Hutchins says he has no doubt that he and his colleagues at Kryptos Logic can still keep the attackers at bay. They’ve now enlisted the services of a DDOS mitigation firm that he declines to name—he says identifying it might help the attackers make their attacks more efficient. The service should help absorb any future attacks, and even take over the domain from Kryptos Logic if necessary. But before Hutchins fully engaged that protection service, he says the pressure to keep the sinkhole online and safe from attack was intense. He pulled an all-nighter after registering it to make sure it stayed up, and didn’t sleep more than three consecutive hours until Tuesday.
Even though Hutchins’ domain has protection, it’s not the only one that’s key to preventing WannaCry’s spread. Over the weekend, another variant of the worm appeared, designed to connect to a different web address. Researcher Matt Suiche, the Dubai-based founder of security firm Comae Technologies, quickly registered it to enable a new kill-switch. Suiche says that he’s also experienced at least one DDOS attack against his domain, but declined to say more, or comment on how he’s protecting it.
‘Now any idiot and their dog can set up a Mirai botnet.’ Marcus Hutchins, Kryptos Logic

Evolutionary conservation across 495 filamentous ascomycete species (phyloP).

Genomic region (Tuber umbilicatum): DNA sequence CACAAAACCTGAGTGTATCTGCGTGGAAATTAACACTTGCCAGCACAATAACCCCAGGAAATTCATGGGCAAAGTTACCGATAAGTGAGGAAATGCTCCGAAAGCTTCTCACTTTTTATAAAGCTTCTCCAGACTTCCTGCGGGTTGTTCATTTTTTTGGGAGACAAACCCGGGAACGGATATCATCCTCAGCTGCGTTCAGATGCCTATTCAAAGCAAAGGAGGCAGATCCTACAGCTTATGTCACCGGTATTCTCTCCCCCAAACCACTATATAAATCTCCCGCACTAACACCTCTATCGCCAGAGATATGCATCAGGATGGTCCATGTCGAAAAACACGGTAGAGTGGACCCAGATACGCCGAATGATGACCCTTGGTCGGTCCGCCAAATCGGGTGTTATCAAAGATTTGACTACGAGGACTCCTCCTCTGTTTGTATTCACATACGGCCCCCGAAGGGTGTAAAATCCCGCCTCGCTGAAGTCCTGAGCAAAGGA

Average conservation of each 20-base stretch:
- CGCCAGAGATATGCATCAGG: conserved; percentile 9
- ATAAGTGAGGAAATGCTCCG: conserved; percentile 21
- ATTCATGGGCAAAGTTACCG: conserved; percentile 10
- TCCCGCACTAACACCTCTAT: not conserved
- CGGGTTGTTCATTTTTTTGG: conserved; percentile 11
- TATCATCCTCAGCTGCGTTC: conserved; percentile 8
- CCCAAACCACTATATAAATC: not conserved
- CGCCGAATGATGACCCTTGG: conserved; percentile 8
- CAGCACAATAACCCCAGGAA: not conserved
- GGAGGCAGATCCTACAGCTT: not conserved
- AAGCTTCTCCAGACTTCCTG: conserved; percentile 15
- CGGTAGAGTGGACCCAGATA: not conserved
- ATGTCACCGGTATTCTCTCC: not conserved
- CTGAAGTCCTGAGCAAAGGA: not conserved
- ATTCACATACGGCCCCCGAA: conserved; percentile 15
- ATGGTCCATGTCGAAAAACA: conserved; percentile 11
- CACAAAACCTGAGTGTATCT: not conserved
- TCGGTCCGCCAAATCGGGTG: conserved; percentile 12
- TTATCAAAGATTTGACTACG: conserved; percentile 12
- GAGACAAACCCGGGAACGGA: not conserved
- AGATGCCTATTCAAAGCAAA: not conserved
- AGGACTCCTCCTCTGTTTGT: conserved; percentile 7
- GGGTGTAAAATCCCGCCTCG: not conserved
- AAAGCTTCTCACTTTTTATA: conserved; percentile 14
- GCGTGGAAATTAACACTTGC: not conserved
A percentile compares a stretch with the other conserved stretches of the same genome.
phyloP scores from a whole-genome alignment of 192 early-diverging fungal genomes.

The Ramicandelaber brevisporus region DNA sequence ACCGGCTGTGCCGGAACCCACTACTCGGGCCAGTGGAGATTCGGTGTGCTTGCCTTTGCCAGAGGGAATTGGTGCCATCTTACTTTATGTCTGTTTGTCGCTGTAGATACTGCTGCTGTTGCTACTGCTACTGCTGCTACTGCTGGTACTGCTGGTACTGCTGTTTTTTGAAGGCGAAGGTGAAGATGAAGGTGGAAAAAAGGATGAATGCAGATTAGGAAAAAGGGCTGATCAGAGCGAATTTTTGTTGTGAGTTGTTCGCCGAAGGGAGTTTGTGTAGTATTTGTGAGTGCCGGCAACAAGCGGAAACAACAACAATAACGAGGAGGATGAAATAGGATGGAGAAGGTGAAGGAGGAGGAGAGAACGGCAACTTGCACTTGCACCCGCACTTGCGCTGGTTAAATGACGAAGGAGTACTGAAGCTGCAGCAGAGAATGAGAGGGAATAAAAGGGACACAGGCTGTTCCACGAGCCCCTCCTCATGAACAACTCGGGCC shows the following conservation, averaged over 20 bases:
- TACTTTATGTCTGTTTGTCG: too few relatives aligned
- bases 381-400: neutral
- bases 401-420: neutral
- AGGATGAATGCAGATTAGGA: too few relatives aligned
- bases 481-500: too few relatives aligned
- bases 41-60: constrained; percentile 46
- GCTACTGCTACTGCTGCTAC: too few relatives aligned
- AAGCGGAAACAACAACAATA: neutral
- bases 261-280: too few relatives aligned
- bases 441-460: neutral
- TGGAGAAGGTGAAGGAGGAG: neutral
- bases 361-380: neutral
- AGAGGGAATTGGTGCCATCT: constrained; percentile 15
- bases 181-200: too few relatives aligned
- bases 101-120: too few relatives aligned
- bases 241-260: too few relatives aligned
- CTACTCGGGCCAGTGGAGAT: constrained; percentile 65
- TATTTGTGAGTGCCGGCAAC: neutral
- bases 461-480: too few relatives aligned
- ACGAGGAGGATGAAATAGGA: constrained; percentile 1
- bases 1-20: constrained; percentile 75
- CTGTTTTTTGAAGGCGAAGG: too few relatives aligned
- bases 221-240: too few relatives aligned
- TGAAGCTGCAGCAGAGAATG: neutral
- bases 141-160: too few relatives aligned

It’s not clear exactly who’s behind the sinkhole attacks. But Hutchins says he’s fairly sure it’s not the original authors of the WannaCry malware itself. He says the attacks appear to be coming instead from known knock-offs of the original Mirai botnet that began to pop up when Mirai’s creator released the code for the internet-of-things-hijacking tool.
“Now any idiot and their dog can set up a Mirai botnet,” Hutchins says. He believes the attackers are likely nihilistic, low-skilled hackers using public tools to cause mayhem for their own entertainment.
In this case, however, the Mirai attacks are more than a nuisance or a temporary disruption. The WannaCry malware that those attacks seek to reactivate has caused untold thousands of victims to lose data—in some cases, permanently—and even paralyzed life-saving healthcare systems. That makes the repeated attacks on Hutchins’ sinkhole especially sadistic, perhaps even more so than the creation of the ransomware in the first place, Hutchins argues. “The initial developers were doing it for money,” he says. “These people are doing it just of the fun of hurting people. Which I guess is worse.”